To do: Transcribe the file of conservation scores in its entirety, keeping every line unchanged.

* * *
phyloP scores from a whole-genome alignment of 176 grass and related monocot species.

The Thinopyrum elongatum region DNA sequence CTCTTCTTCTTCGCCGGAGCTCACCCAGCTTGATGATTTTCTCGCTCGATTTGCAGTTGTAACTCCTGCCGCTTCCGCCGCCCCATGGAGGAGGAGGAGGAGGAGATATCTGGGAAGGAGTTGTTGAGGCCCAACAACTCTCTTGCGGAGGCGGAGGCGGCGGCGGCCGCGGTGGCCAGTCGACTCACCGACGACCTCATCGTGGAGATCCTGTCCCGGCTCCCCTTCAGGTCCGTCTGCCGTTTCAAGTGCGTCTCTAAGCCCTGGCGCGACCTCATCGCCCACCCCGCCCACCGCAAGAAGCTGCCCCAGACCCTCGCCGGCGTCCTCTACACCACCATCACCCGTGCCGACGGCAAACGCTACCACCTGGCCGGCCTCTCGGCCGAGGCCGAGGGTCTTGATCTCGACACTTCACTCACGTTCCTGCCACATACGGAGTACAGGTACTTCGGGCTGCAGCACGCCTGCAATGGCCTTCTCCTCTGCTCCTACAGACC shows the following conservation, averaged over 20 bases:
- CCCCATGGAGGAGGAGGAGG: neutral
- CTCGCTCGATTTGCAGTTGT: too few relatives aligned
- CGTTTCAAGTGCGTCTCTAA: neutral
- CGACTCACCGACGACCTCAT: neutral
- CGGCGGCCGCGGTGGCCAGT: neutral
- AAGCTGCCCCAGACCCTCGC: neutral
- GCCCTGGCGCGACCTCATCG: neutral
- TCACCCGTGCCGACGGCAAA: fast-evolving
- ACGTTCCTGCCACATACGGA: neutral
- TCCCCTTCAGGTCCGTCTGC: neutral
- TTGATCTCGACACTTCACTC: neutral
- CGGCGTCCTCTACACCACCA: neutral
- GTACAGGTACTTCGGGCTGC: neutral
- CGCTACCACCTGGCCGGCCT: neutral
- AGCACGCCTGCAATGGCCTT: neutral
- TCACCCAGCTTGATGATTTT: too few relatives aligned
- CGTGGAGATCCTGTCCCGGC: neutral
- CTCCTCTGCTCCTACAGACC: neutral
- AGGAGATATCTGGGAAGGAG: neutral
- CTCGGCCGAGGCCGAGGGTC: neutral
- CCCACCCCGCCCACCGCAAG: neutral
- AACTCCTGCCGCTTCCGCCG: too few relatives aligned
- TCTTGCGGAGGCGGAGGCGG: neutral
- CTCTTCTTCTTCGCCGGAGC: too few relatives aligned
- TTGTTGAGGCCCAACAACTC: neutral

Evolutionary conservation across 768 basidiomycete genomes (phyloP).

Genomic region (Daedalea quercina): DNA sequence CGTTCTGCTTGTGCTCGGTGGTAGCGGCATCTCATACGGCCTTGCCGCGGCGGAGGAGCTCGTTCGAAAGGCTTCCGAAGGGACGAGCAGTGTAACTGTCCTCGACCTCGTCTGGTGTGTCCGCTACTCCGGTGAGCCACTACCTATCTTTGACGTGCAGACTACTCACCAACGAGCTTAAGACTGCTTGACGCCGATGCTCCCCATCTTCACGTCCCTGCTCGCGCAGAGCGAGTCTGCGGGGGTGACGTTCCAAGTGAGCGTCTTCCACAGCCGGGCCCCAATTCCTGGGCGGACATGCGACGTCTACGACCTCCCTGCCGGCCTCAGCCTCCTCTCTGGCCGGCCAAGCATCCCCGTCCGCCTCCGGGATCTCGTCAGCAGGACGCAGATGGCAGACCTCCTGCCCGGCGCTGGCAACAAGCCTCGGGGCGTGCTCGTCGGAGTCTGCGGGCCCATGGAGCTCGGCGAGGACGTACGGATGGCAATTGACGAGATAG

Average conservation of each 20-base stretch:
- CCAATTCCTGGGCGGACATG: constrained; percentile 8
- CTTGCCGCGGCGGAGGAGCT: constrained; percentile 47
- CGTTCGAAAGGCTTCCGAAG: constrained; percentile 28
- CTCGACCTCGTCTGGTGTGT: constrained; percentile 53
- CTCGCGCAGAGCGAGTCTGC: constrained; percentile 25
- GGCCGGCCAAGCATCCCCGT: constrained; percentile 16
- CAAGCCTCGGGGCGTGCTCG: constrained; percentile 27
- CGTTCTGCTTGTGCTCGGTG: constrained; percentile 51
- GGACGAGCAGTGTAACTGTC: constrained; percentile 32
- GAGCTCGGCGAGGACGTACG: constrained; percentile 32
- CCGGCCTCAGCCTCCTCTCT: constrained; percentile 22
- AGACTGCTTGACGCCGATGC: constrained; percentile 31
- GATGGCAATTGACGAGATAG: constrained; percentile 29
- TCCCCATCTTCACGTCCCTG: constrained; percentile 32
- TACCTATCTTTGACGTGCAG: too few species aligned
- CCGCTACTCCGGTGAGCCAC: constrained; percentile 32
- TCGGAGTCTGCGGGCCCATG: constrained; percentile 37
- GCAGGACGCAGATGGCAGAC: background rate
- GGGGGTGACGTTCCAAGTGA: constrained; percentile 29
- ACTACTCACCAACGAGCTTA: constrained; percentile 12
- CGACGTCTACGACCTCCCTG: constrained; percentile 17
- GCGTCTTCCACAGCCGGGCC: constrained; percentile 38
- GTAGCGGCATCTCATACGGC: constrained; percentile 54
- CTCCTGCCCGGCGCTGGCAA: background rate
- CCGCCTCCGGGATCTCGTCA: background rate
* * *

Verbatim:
phyloP scores from a whole-genome alignment of 176 grass and related monocot species.

The Thinopyrum elongatum region DNA sequence CTCTTCTTCTTCGCCGGAGCTCACCCAGCTTGATGATTTTCTCGCTCGATTTGCAGTTGTAACTCCTGCCGCTTCCGCCGCCCCATGGAGGAGGAGGAGGAGGAGATATCTGGGAAGGAGTTGTTGAGGCCCAACAACTCTCTTGCGGAGGCGGAGGCGGCGGCGGCCGCGGTGGCCAGTCGACTCACCGACGACCTCATCGTGGAGATCCTGTCCCGGCTCCCCTTCAGGTCCGTCTGCCGTTTCAAGTGCGTCTCTAAGCCCTGGCGCGACCTCATCGCCCACCCCGCCCACCGCAAGAAGCTGCCCCAGACCCTCGCCGGCGTCCTCTACACCACCATCACCCGTGCCGACGGCAAACGCTACCACCTGGCCGGCCTCTCGGCCGAGGCCGAGGGTCTTGATCTCGACACTTCACTCACGTTCCTGCCACATACGGAGTACAGGTACTTCGGGCTGCAGCACGCCTGCAATGGCCTTCTCCTCTGCTCCTACAGACC shows the following conservation, averaged over 20 bases:
- CCCCATGGAGGAGGAGGAGG: neutral
- CTCGCTCGATTTGCAGTTGT: too few relatives aligned
- CGTTTCAAGTGCGTCTCTAA: neutral
- CGACTCACCGACGACCTCAT: neutral
- CGGCGGCCGCGGTGGCCAGT: neutral
- AAGCTGCCCCAGACCCTCGC: neutral
- GCCCTGGCGCGACCTCATCG: neutral
- TCACCCGTGCCGACGGCAAA: fast-evolving
- ACGTTCCTGCCACATACGGA: neutral
- TCCCCTTCAGGTCCGTCTGC: neutral
- TTGATCTCGACACTTCACTC: neutral
- CGGCGTCCTCTACACCACCA: neutral
- GTACAGGTACTTCGGGCTGC: neutral
- CGCTACCACCTGGCCGGCCT: neutral
- AGCACGCCTGCAATGGCCTT: neutral
- TCACCCAGCTTGATGATTTT: too few relatives aligned
- CGTGGAGATCCTGTCCCGGC: neutral
- CTCCTCTGCTCCTACAGACC: neutral
- AGGAGATATCTGGGAAGGAG: neutral
- CTCGGCCGAGGCCGAGGGTC: neutral
- CCCACCCCGCCCACCGCAAG: neutral
- AACTCCTGCCGCTTCCGCCG: too few relatives aligned
- TCTTGCGGAGGCGGAGGCGG: neutral
- CTCTTCTTCTTCGCCGGAGC: too few relatives aligned
- TTGTTGAGGCCCAACAACTC: neutral

Evolutionary conservation across 768 basidiomycete genomes (phyloP).

Genomic region (Daedalea quercina): DNA sequence CGTTCTGCTTGTGCTCGGTGGTAGCGGCATCTCATACGGCCTTGCCGCGGCGGAGGAGCTCGTTCGAAAGGCTTCCGAAGGGACGAGCAGTGTAACTGTCCTCGACCTCGTCTGGTGTGTCCGCTACTCCGGTGAGCCACTACCTATCTTTGACGTGCAGACTACTCACCAACGAGCTTAAGACTGCTTGACGCCGATGCTCCCCATCTTCACGTCCCTGCTCGCGCAGAGCGAGTCTGCGGGGGTGACGTTCCAAGTGAGCGTCTTCCACAGCCGGGCCCCAATTCCTGGGCGGACATGCGACGTCTACGACCTCCCTGCCGGCCTCAGCCTCCTCTCTGGCCGGCCAAGCATCCCCGTCCGCCTCCGGGATCTCGTCAGCAGGACGCAGATGGCAGACCTCCTGCCCGGCGCTGGCAACAAGCCTCGGGGCGTGCTCGTCGGAGTCTGCGGGCCCATGGAGCTCGGCGAGGACGTACGGATGGCAATTGACGAGATAG

Average conservation of each 20-base stretch:
- CCAATTCCTGGGCGGACATG: constrained; percentile 8
- CTTGCCGCGGCGGAGGAGCT: constrained; percentile 47
- CGTTCGAAAGGCTTCCGAAG: constrained; percentile 28
- CTCGACCTCGTCTGGTGTGT: constrained; percentile 53
- CTCGCGCAGAGCGAGTCTGC: constrained; percentile 25
- GGCCGGCCAAGCATCCCCGT: constrained; percentile 16
- CAAGCCTCGGGGCGTGCTCG: constrained; percentile 27
- CGTTCTGCTTGTGCTCGGTG: constrained; percentile 51
- GGACGAGCAGTGTAACTGTC: constrained; percentile 32
- GAGCTCGGCGAGGACGTACG: constrained; percentile 32
- CCGGCCTCAGCCTCCTCTCT: constrained; percentile 22
- AGACTGCTTGACGCCGATGC: constrained; percentile 31
- GATGGCAATTGACGAGATAG: constrained; percentile 29
- TCCCCATCTTCACGTCCCTG: constrained; percentile 32
- TACCTATCTTTGACGTGCAG: too few species aligned
- CCGCTACTCCGGTGAGCCAC: constrained; percentile 32
- TCGGAGTCTGCGGGCCCATG: constrained; percentile 37
- GCAGGACGCAGATGGCAGAC: background rate
- GGGGGTGACGTTCCAAGTGA: constrained; percentile 29
- ACTACTCACCAACGAGCTTA: constrained; percentile 12
- CGACGTCTACGACCTCCCTG: constrained; percentile 17
- GCGTCTTCCACAGCCGGGCC: constrained; percentile 38
- GTAGCGGCATCTCATACGGC: constrained; percentile 54
- CTCCTGCCCGGCGCTGGCAA: background rate
- CCGCCTCCGGGATCTCGTCA: background rate